The only surviving member of a group of 10 Indian soldiers that was hit by a Himalayan avalanche on February 3 has died from his injuries, the BBC reported. The soldier, Hanumanthappa Koppad, was found alive on February 8 deep under the snow at an altitude of about 19,600 feet, days after the deadly avalanche happened on a glacier in Kashmir. He succumbed to his injuries on February 11.
The avalanche buried the soldiers after it hit a camp located in the northern part of the Siachen glacier. Rescue operations were conducted by specialized teams from the Indian Army and the Indian Air Force. There were over 150 personnel with radar, snow-cutting equipment, medical equipment, and thermal detectors engaged in the rescue work. Koppad was detected using radar and thermal imaging. He was weak and disoriented when he was rescued.
The soldier was airlifted to a hospital in Delhi and was being taken care of by special medical teams. “We hope the miracle continues. Pray with us,” the Army said, according to NDTV, when he was in a coma.
Kopad was given full state honors during his funeral on February 12, in his home village of Betadur in the Dharwad district. Hundreds of people went to the funeral and the whole village was immersed in sorrow. The Chief Minister in India guaranteed approximately $37,000 for the family, according to a report in The Indian Express.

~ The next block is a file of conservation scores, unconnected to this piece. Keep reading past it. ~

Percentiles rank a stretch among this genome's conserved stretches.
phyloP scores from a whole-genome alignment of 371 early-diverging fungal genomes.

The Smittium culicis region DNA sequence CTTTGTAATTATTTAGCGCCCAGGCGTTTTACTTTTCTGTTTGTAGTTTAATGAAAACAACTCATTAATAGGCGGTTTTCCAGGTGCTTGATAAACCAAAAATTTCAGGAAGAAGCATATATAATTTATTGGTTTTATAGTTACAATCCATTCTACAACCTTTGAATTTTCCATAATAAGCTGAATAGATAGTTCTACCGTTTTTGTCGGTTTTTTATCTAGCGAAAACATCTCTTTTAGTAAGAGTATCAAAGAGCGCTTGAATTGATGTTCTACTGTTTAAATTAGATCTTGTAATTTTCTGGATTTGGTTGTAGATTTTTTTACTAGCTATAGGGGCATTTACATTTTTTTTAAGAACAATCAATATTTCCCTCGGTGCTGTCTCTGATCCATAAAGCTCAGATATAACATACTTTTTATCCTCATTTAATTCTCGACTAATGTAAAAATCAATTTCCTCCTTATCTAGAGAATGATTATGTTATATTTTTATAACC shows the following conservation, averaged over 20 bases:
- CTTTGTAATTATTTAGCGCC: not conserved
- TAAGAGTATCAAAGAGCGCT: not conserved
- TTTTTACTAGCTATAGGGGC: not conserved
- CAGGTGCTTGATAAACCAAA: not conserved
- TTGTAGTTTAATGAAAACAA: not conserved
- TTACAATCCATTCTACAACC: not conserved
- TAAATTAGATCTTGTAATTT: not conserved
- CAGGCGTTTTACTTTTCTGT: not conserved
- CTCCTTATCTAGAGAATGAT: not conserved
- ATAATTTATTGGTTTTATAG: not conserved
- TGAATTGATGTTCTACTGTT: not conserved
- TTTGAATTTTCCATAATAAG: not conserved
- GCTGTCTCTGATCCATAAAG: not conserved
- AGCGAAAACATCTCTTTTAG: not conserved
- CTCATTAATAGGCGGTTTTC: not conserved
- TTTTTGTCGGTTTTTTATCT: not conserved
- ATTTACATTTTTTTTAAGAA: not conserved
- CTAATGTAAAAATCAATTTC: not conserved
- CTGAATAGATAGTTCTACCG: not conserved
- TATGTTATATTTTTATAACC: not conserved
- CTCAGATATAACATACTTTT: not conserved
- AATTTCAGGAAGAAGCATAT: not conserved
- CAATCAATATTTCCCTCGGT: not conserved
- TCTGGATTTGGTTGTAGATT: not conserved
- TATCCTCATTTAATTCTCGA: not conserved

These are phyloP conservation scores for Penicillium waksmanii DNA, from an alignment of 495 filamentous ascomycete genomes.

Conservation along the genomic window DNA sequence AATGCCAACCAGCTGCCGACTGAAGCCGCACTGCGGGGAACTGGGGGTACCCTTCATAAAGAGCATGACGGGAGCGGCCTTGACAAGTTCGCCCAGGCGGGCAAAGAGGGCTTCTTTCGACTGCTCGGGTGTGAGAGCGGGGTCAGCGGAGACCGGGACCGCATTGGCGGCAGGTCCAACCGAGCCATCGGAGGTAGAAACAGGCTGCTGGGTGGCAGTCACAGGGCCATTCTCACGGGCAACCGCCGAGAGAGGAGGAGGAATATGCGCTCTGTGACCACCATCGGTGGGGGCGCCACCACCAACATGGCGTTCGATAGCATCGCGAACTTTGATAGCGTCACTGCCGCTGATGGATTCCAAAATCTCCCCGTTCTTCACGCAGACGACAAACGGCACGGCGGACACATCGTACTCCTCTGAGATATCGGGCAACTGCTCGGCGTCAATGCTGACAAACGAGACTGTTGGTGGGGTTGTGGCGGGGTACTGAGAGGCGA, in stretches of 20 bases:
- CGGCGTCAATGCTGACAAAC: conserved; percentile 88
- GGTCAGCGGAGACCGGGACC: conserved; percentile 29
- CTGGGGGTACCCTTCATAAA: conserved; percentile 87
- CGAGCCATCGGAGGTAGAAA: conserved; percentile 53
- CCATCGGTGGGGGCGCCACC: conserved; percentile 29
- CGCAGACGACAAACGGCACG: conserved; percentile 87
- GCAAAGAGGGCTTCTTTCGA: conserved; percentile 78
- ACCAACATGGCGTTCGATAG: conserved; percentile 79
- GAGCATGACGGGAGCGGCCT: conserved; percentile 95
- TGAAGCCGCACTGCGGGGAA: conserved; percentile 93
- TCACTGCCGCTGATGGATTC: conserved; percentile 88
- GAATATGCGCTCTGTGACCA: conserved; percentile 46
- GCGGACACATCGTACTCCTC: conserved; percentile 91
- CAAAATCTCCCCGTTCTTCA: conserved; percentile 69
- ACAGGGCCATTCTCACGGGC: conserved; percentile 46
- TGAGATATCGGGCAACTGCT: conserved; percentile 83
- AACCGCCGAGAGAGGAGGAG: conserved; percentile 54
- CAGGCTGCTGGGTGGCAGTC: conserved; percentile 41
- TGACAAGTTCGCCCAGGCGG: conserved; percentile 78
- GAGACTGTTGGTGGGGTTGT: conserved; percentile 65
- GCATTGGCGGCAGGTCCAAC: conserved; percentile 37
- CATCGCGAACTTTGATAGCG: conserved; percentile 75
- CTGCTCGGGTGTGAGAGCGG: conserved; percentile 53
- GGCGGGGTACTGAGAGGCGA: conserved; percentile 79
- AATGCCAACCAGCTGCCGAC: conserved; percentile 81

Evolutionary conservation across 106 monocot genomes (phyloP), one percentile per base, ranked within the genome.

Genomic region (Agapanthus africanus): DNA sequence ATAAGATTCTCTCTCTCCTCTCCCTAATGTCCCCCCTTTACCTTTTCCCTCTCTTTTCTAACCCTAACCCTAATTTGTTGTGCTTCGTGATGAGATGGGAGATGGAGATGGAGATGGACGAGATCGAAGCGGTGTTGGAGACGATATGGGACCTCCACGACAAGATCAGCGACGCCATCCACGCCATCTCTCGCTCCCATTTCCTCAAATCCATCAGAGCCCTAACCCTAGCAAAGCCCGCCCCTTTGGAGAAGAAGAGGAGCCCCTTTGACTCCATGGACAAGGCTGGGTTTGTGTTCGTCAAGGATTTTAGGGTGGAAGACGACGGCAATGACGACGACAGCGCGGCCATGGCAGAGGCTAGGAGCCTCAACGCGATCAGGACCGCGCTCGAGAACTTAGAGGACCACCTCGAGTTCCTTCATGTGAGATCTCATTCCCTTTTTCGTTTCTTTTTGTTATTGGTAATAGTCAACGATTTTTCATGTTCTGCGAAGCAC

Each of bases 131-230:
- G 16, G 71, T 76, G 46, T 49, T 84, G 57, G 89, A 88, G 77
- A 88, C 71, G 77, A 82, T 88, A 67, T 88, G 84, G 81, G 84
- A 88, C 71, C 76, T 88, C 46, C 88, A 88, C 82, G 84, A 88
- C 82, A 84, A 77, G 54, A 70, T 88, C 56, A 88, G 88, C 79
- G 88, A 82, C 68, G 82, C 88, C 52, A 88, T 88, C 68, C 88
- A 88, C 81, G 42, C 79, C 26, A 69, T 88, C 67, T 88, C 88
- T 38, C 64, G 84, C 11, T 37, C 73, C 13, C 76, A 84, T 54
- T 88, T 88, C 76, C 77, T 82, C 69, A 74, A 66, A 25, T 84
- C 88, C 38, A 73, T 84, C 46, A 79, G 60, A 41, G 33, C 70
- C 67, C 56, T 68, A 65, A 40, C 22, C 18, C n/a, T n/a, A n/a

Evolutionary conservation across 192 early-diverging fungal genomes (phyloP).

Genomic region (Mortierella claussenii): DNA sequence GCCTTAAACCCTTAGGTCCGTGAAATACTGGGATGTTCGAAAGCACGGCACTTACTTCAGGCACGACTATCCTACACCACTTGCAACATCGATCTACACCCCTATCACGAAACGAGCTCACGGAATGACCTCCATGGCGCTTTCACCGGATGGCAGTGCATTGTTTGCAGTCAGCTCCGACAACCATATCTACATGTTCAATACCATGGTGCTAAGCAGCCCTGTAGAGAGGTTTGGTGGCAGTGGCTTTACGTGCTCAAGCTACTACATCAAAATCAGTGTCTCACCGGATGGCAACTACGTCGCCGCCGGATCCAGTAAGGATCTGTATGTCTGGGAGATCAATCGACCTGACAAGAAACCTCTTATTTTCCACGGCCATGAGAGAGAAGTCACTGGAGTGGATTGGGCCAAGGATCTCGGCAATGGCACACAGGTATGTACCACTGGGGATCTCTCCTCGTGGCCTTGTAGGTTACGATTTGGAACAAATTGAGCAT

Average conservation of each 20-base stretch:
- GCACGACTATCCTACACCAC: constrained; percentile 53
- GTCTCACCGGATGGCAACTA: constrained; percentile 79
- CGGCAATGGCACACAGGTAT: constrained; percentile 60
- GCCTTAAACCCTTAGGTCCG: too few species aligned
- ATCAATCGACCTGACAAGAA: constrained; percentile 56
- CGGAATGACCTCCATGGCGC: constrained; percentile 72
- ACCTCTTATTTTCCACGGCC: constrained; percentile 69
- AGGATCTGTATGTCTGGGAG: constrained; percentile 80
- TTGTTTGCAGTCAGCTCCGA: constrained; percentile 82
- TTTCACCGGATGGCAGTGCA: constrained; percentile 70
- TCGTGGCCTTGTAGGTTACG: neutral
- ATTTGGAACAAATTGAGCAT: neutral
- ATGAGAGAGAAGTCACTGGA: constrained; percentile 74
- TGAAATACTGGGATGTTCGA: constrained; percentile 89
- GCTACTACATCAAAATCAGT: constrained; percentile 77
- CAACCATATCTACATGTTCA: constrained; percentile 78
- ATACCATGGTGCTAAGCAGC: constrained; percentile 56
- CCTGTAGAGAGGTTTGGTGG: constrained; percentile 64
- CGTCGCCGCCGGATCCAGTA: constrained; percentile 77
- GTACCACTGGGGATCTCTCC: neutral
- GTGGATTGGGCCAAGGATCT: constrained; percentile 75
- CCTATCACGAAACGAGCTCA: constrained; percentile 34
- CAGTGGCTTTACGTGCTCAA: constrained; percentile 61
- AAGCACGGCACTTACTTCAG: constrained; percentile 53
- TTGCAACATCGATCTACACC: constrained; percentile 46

The Siachen glacier is considered to be the world’s highest battlefield. It’s located in a disputed region, and both India and Pakistan send troops to patrol it, hoping to gain sovereignty. The avalanche that killed the soldiers spurred discussions about the conditions of the soldiers who have been patrolling this region, and must work in hazardous conditions and thin air. In January 2016, four Indian soldiers were killed by an avalanche in the same area, according to a BBC report. Prior to 1984, neither India nor Pakistan had any permanent settlement in the area.
In 2003, India and Pakistan declared a ceasefire along the Line of Control, which is a line between the areas claimed by the two countries and serves as the de facto border. However, soldiers from both India and Pakistan stationed in this area have died because of the extreme weather conditions. In fact, over 870 soldiers have lost their lives due to the weather conditions since 1984, according to The Hindu.
Pakistan proposed on February 11 that both countries should mutually withdraw troops from the world’s coldest battlefield to avoid future tragedies, according to a report. This proposal has been turned down by the Indian Army.
“No question of troops withdrawal from Siachen as proposed by Pakistan unless Indian position on ground is authenticated,” an Indian military official said, according to The Indian Express.
He added: “I see no reason at all to connect this to any withdrawal from the Glacier. That being absolutely clear to us, we are committed to defending our borders and we will continue to do that.”
Although India has been continually improving the equipment for soldiers who are stationed at Siachen, future injuries and deaths seem likely due to the hazardous conditions at the top of the world.